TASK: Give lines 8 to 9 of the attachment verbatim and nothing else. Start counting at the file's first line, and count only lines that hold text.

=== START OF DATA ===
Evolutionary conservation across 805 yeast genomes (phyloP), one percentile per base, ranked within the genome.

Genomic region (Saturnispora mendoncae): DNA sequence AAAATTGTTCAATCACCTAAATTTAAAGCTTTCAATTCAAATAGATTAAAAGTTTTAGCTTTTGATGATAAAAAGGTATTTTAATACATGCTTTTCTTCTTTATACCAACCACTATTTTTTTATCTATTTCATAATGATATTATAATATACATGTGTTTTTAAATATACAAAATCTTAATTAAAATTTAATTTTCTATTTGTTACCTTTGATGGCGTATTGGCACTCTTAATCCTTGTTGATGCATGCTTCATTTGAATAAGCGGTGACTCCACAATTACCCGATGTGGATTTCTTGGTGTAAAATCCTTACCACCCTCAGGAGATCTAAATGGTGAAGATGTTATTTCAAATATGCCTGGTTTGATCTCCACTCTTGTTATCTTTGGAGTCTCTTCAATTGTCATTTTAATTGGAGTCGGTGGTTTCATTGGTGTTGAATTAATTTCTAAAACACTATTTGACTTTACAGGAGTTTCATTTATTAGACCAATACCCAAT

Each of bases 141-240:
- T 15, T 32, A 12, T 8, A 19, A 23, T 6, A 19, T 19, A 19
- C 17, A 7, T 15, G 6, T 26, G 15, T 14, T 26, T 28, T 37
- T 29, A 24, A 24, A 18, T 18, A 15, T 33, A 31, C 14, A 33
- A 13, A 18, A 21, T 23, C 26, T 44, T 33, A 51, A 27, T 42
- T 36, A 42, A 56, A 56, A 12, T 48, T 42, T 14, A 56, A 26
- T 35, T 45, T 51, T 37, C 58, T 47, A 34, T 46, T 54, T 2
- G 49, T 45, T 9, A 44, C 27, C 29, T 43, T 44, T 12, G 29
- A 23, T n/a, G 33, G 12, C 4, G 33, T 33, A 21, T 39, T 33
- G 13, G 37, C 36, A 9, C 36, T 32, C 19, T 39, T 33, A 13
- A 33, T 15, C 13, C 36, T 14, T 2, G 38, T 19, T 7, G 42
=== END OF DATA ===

- T 36, A 42, A 56, A 56, A 12, T 48, T 42, T 14, A 56, A 26
- T 35, T 45, T 51, T 37, C 58, T 47, A 34, T 46, T 54, T 2